Tuesday, October 18, 2011

Taking Baby Steps with Node.js – BDD Style Unit Tests with Jasmine and CoffeeScript

< The list of previous installments can be found here. >

In a previous blog post, I already wrote about BDD style unit tests for testing Node.js modules using Jasmine. I really like the conciseness, simplicity and readability of specification style unit tests using Jasmine. But when we pour CoffeeScript into the mix, then the syntax for BDD style unit tests really starts to get interesting.

Here’s a simple example of a Jasmine test suite written in CoffeeScript:

{ BurglarAlarm, BurglarAlarmState } = require('burglaralarm')
ControlRoom = require('controlroom')
should = require('should')
sinon = require('sinon')

describe 'An armed burglar alarm', ->
    _sut = null

    beforeEach ->
        _sut = new BurglarAlarm()
        _sut.arm()

    describe 'When a break in occurs', ->
        beforeEach ->
            _sut.breakIn()

        it 'should indicate that there is a burglary', ->
            _sut.state().should.equal(BurglarAlarmState.alarm)

        it 'should trigger the siren', ->
            _sut.siren().isRinging().should.be.ok
    
    describe 'When there is being tampered', ->
        _mockedControlRoom = null

        beforeEach ->
            _mockedControlRoom = sinon.mock(ControlRoom.getInstance())
            _mockedControlRoom.expects('notifyTamperAlarm').once()
            
            _sut.tamper()
            
        afterEach ->
            _mockedControlRoom.restore()

        it 'should indicate that there is a tamper alarm', ->
            _sut.state().should.equal(BurglarAlarmState.tamper)

        it 'should notify the control room', ->
            _mockedControlRoom.verify()

 

Personally, I really like this syntax. Notice the destructuring assignment on the first line. This is a small trick we can use when a particular module exports multiple types. We also used a mocking library called Sinon.js which is a very powerful library for test spies, stubs and mocks for JavaScript.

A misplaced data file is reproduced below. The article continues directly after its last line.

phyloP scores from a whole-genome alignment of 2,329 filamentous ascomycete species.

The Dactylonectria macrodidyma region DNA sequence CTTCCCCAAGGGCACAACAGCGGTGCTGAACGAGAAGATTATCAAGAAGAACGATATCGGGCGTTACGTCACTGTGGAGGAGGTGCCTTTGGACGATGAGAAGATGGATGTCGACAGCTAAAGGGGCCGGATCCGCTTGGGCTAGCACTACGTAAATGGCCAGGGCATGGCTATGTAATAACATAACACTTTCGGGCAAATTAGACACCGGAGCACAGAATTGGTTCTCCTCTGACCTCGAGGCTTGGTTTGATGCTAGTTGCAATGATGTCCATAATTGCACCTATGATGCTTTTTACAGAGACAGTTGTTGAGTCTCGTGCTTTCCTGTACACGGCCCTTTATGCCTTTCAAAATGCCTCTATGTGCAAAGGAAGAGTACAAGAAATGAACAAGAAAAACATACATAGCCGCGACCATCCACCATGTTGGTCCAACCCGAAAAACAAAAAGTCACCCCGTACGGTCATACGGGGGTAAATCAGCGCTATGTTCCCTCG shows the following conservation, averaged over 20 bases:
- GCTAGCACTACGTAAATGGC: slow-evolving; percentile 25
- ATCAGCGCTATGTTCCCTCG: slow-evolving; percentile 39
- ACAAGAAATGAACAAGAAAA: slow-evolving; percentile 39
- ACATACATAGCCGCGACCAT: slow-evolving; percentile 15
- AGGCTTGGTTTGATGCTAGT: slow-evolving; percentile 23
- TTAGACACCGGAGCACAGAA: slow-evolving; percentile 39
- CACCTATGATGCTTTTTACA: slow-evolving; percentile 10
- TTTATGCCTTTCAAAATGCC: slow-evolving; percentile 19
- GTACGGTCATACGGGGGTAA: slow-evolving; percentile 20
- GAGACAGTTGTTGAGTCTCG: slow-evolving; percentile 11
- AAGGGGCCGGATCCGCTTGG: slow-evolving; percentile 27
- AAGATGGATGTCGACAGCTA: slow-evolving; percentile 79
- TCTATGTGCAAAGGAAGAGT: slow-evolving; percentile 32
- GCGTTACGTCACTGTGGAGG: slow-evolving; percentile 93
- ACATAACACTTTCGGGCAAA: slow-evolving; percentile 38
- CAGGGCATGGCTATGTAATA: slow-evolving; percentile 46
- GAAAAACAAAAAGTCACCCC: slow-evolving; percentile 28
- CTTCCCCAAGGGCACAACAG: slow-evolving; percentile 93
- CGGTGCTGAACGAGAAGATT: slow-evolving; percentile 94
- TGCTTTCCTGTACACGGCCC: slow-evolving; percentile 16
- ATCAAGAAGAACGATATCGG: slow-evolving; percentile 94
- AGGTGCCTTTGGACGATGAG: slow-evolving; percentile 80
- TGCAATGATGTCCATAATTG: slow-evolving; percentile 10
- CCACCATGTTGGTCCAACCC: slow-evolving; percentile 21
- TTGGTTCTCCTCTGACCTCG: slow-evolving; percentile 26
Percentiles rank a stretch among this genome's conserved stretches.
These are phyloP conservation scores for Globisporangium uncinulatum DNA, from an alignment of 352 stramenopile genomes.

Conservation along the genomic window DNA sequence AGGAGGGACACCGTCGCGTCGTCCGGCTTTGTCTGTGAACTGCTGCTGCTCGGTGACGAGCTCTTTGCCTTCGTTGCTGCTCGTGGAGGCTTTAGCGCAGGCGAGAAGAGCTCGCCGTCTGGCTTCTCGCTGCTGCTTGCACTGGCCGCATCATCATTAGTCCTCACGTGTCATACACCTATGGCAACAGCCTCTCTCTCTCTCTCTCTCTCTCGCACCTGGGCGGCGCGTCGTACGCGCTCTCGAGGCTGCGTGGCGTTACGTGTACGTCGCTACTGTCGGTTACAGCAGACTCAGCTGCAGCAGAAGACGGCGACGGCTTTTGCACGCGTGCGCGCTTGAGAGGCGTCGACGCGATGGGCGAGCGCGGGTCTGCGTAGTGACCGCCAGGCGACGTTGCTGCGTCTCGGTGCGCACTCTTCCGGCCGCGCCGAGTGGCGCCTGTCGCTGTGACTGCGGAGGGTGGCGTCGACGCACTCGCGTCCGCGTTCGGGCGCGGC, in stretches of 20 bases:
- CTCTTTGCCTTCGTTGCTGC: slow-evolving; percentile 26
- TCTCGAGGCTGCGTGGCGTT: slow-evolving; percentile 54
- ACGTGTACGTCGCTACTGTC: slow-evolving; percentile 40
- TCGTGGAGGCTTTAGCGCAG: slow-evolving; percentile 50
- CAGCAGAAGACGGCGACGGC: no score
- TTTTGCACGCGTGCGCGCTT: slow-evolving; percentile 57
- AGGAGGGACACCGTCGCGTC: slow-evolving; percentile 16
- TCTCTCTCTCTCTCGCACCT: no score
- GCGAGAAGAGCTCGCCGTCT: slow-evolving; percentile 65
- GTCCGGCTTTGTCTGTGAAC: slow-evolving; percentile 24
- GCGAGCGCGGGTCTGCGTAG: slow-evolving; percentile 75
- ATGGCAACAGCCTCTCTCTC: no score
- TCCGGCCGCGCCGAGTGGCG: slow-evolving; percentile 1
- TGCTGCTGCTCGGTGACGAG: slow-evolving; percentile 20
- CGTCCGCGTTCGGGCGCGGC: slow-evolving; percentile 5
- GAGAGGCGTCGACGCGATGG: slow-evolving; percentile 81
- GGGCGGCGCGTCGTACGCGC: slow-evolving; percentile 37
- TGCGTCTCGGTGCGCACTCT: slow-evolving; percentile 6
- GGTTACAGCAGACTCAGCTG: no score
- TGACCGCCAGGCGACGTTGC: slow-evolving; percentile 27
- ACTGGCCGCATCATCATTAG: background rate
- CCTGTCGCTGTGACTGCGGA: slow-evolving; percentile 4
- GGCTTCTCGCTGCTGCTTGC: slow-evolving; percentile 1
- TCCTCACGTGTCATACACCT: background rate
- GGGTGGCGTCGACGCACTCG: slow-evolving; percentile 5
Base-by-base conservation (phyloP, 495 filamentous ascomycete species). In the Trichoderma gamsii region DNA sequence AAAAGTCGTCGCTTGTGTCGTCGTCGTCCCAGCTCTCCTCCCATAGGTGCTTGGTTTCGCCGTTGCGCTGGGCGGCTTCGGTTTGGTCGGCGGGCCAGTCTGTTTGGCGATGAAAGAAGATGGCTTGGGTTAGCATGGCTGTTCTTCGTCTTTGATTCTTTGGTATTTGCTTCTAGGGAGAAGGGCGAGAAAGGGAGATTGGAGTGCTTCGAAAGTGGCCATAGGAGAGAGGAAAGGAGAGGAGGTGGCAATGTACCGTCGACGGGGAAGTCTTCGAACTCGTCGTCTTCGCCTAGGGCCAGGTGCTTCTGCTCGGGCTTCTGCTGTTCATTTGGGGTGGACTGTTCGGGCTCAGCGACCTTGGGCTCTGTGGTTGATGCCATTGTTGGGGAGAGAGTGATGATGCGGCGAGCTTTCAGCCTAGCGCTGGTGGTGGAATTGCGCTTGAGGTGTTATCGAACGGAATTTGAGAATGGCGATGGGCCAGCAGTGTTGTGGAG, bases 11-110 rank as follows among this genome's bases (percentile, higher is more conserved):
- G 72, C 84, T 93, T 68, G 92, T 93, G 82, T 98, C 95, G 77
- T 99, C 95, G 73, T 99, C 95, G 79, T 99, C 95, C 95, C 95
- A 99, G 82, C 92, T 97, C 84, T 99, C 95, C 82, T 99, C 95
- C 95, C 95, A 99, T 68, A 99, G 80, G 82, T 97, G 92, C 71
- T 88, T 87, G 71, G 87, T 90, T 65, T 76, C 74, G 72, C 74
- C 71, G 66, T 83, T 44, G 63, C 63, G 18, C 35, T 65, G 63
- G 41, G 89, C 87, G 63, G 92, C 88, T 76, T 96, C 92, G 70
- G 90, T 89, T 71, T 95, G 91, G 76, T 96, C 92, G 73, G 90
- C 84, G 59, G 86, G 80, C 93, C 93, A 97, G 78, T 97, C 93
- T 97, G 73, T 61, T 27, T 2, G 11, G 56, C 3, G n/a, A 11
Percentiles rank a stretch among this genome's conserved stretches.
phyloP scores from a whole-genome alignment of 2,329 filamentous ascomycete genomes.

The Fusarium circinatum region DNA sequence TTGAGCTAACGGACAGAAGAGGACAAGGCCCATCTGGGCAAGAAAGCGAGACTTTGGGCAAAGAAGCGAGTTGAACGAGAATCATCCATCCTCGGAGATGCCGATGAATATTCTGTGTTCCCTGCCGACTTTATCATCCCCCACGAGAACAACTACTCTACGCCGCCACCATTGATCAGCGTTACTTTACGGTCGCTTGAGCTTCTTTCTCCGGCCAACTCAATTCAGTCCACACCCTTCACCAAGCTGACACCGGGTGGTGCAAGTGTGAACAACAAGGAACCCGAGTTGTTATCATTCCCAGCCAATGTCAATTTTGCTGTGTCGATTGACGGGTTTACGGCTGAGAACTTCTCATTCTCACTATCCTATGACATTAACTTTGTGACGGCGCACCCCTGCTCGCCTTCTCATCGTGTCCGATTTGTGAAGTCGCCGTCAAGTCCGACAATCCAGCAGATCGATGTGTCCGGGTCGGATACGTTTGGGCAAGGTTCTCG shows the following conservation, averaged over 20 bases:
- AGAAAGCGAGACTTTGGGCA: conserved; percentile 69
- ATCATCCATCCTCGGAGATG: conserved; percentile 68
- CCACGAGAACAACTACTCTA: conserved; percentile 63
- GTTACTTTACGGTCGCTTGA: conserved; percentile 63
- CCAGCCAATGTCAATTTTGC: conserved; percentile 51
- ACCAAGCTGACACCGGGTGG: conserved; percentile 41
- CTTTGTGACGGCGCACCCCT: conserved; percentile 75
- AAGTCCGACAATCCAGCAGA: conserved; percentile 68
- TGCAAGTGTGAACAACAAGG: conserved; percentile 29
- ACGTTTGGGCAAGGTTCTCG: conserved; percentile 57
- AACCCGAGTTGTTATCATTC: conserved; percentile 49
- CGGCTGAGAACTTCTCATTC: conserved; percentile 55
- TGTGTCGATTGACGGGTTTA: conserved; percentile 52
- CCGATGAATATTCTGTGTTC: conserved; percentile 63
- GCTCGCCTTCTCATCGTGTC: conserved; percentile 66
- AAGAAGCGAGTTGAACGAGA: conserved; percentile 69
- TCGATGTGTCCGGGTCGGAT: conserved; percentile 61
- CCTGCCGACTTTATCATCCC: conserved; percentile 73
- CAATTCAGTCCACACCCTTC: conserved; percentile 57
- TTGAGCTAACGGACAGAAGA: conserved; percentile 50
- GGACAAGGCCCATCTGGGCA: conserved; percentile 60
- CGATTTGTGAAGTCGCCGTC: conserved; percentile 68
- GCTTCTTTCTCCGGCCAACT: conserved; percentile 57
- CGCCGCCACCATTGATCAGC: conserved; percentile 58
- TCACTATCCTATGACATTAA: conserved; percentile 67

Here’s the code for the BurglarAlarm, ControlRoom and Siren modules. Note that this example code is also written using CoffeeScript, but this can be plain old JavaScript as well if you want.

##############################################
# BurglarAlarm module
##############################################
BurglarAlarmState = 
    normal: 0
    armed: 1
    alarm: 2
    tamper: 3

exports.BurglarAlarmState = BurglarAlarmState

class exports.BurglarAlarm
    _siren = null
    _state = BurglarAlarmState.normal
    
    constructor: ->
        _siren = new Siren()    
        
    siren: -> _siren
    state: -> _state

    arm: -> _state = BurglarAlarmState.armed

    breakIn: -> 
        _state = BurglarAlarmState.alarm
        _siren.makeSomeNoise()    

    tamper: ->
        _state = BurglarAlarmState.tamper
        ControlRoom.getInstance().notifyTamperAlarm()

##############################################
# ControlRoom module
##############################################
class ControlRoom
    notifyTamperAlarm: ->
        console.log('Tamper alarm noticed in the control room ...')

instance = null

module.exports = {
    getInstance: ->
        unless instance?
            instance = new ControlRoom()
        instance
}

##############################################
# Siren module
##############################################
module.exports = class Siren
    ringing = false

    isRinging: -> ringing
    makeSomeNoise: -> ringing = true

 

There you go. Until next time.

Saturday, October 15, 2011

The Cathedral and the Bazaar

A couple of weeks ago, I ran into this website from Eric S. Raymond, the author of the book The Cathedral and the Bazaar. There’s a recording of a great presentation that anyone involved with software development, and especially open-source, should listen to. I highly recommended that you download this recording and at the very least listen to it twice! You can also read the book online.

Enjoy!